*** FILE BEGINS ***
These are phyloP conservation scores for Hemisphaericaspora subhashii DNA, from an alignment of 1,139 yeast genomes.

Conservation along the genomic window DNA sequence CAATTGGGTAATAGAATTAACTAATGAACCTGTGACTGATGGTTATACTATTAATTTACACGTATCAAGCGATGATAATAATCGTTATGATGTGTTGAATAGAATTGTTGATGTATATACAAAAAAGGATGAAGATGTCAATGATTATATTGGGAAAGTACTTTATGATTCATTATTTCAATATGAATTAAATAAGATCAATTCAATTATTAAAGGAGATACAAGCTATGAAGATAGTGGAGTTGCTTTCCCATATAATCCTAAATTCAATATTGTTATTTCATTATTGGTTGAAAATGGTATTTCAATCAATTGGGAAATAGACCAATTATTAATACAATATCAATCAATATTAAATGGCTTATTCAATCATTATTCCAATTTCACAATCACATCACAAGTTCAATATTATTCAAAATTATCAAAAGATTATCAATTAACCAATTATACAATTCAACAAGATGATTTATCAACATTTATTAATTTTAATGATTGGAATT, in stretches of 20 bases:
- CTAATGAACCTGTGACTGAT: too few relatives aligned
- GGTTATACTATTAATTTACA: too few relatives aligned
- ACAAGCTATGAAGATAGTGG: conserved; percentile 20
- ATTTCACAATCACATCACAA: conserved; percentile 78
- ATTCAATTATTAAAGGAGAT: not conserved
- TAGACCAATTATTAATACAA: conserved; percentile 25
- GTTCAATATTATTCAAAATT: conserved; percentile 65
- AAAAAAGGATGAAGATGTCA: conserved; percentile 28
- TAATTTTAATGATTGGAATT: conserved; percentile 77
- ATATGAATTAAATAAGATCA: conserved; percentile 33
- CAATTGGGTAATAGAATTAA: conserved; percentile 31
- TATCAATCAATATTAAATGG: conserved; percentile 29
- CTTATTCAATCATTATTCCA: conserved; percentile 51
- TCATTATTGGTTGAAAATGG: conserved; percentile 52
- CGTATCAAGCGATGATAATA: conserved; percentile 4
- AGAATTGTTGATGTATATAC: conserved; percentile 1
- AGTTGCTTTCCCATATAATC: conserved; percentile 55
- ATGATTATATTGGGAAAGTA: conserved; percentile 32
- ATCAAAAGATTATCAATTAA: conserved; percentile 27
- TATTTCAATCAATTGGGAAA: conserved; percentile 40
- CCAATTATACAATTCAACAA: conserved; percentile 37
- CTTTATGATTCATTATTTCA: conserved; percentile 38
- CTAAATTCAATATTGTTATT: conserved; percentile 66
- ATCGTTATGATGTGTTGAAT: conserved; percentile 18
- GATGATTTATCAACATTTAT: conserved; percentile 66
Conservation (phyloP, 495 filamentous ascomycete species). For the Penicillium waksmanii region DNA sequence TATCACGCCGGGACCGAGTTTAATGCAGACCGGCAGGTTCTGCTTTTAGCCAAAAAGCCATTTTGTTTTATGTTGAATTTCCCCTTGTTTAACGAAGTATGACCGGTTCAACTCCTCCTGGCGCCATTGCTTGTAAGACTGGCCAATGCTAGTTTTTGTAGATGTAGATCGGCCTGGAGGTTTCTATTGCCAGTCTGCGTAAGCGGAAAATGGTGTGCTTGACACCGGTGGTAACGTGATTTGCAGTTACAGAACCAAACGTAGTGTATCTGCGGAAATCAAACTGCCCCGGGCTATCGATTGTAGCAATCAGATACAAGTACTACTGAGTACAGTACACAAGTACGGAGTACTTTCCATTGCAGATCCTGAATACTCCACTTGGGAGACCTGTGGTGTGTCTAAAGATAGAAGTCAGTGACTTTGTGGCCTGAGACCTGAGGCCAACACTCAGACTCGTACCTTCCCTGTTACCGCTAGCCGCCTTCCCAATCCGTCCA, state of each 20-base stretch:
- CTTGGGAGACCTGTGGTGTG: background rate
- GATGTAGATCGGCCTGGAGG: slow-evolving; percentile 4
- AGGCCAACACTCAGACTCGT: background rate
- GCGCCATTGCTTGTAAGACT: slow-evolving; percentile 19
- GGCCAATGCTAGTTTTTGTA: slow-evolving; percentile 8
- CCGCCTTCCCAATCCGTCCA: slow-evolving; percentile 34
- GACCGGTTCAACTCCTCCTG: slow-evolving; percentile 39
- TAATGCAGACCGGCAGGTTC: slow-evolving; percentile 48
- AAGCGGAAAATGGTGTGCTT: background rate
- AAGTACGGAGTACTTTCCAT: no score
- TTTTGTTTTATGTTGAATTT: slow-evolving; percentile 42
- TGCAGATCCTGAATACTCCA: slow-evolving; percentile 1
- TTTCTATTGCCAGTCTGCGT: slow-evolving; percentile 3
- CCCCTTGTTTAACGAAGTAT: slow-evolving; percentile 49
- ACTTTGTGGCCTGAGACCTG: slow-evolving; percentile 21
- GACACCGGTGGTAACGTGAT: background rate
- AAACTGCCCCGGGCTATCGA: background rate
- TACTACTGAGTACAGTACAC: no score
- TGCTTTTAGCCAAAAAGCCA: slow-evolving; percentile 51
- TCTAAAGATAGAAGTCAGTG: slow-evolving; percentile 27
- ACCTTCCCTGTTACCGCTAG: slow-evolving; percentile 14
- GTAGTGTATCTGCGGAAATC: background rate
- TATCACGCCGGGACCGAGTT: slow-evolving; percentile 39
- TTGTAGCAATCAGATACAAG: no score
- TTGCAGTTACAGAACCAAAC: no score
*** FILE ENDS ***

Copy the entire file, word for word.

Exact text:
These are phyloP conservation scores for Hemisphaericaspora subhashii DNA, from an alignment of 1,139 yeast genomes.

Conservation along the genomic window DNA sequence CAATTGGGTAATAGAATTAACTAATGAACCTGTGACTGATGGTTATACTATTAATTTACACGTATCAAGCGATGATAATAATCGTTATGATGTGTTGAATAGAATTGTTGATGTATATACAAAAAAGGATGAAGATGTCAATGATTATATTGGGAAAGTACTTTATGATTCATTATTTCAATATGAATTAAATAAGATCAATTCAATTATTAAAGGAGATACAAGCTATGAAGATAGTGGAGTTGCTTTCCCATATAATCCTAAATTCAATATTGTTATTTCATTATTGGTTGAAAATGGTATTTCAATCAATTGGGAAATAGACCAATTATTAATACAATATCAATCAATATTAAATGGCTTATTCAATCATTATTCCAATTTCACAATCACATCACAAGTTCAATATTATTCAAAATTATCAAAAGATTATCAATTAACCAATTATACAATTCAACAAGATGATTTATCAACATTTATTAATTTTAATGATTGGAATT, in stretches of 20 bases:
- CTAATGAACCTGTGACTGAT: too few relatives aligned
- GGTTATACTATTAATTTACA: too few relatives aligned
- ACAAGCTATGAAGATAGTGG: conserved; percentile 20
- ATTTCACAATCACATCACAA: conserved; percentile 78
- ATTCAATTATTAAAGGAGAT: not conserved
- TAGACCAATTATTAATACAA: conserved; percentile 25
- GTTCAATATTATTCAAAATT: conserved; percentile 65
- AAAAAAGGATGAAGATGTCA: conserved; percentile 28
- TAATTTTAATGATTGGAATT: conserved; percentile 77
- ATATGAATTAAATAAGATCA: conserved; percentile 33
- CAATTGGGTAATAGAATTAA: conserved; percentile 31
- TATCAATCAATATTAAATGG: conserved; percentile 29
- CTTATTCAATCATTATTCCA: conserved; percentile 51
- TCATTATTGGTTGAAAATGG: conserved; percentile 52
- CGTATCAAGCGATGATAATA: conserved; percentile 4
- AGAATTGTTGATGTATATAC: conserved; percentile 1
- AGTTGCTTTCCCATATAATC: conserved; percentile 55
- ATGATTATATTGGGAAAGTA: conserved; percentile 32
- ATCAAAAGATTATCAATTAA: conserved; percentile 27
- TATTTCAATCAATTGGGAAA: conserved; percentile 40
- CCAATTATACAATTCAACAA: conserved; percentile 37
- CTTTATGATTCATTATTTCA: conserved; percentile 38
- CTAAATTCAATATTGTTATT: conserved; percentile 66
- ATCGTTATGATGTGTTGAAT: conserved; percentile 18
- GATGATTTATCAACATTTAT: conserved; percentile 66
Conservation (phyloP, 495 filamentous ascomycete species). For the Penicillium waksmanii region DNA sequence TATCACGCCGGGACCGAGTTTAATGCAGACCGGCAGGTTCTGCTTTTAGCCAAAAAGCCATTTTGTTTTATGTTGAATTTCCCCTTGTTTAACGAAGTATGACCGGTTCAACTCCTCCTGGCGCCATTGCTTGTAAGACTGGCCAATGCTAGTTTTTGTAGATGTAGATCGGCCTGGAGGTTTCTATTGCCAGTCTGCGTAAGCGGAAAATGGTGTGCTTGACACCGGTGGTAACGTGATTTGCAGTTACAGAACCAAACGTAGTGTATCTGCGGAAATCAAACTGCCCCGGGCTATCGATTGTAGCAATCAGATACAAGTACTACTGAGTACAGTACACAAGTACGGAGTACTTTCCATTGCAGATCCTGAATACTCCACTTGGGAGACCTGTGGTGTGTCTAAAGATAGAAGTCAGTGACTTTGTGGCCTGAGACCTGAGGCCAACACTCAGACTCGTACCTTCCCTGTTACCGCTAGCCGCCTTCCCAATCCGTCCA, state of each 20-base stretch:
- CTTGGGAGACCTGTGGTGTG: background rate
- GATGTAGATCGGCCTGGAGG: slow-evolving; percentile 4
- AGGCCAACACTCAGACTCGT: background rate
- GCGCCATTGCTTGTAAGACT: slow-evolving; percentile 19
- GGCCAATGCTAGTTTTTGTA: slow-evolving; percentile 8
- CCGCCTTCCCAATCCGTCCA: slow-evolving; percentile 34
- GACCGGTTCAACTCCTCCTG: slow-evolving; percentile 39
- TAATGCAGACCGGCAGGTTC: slow-evolving; percentile 48
- AAGCGGAAAATGGTGTGCTT: background rate
- AAGTACGGAGTACTTTCCAT: no score
- TTTTGTTTTATGTTGAATTT: slow-evolving; percentile 42
- TGCAGATCCTGAATACTCCA: slow-evolving; percentile 1
- TTTCTATTGCCAGTCTGCGT: slow-evolving; percentile 3
- CCCCTTGTTTAACGAAGTAT: slow-evolving; percentile 49
- ACTTTGTGGCCTGAGACCTG: slow-evolving; percentile 21
- GACACCGGTGGTAACGTGAT: background rate
- AAACTGCCCCGGGCTATCGA: background rate
- TACTACTGAGTACAGTACAC: no score
- TGCTTTTAGCCAAAAAGCCA: slow-evolving; percentile 51
- TCTAAAGATAGAAGTCAGTG: slow-evolving; percentile 27
- ACCTTCCCTGTTACCGCTAG: slow-evolving; percentile 14
- GTAGTGTATCTGCGGAAATC: background rate
- TATCACGCCGGGACCGAGTT: slow-evolving; percentile 39
- TTGTAGCAATCAGATACAAG: no score
- TTGCAGTTACAGAACCAAAC: no score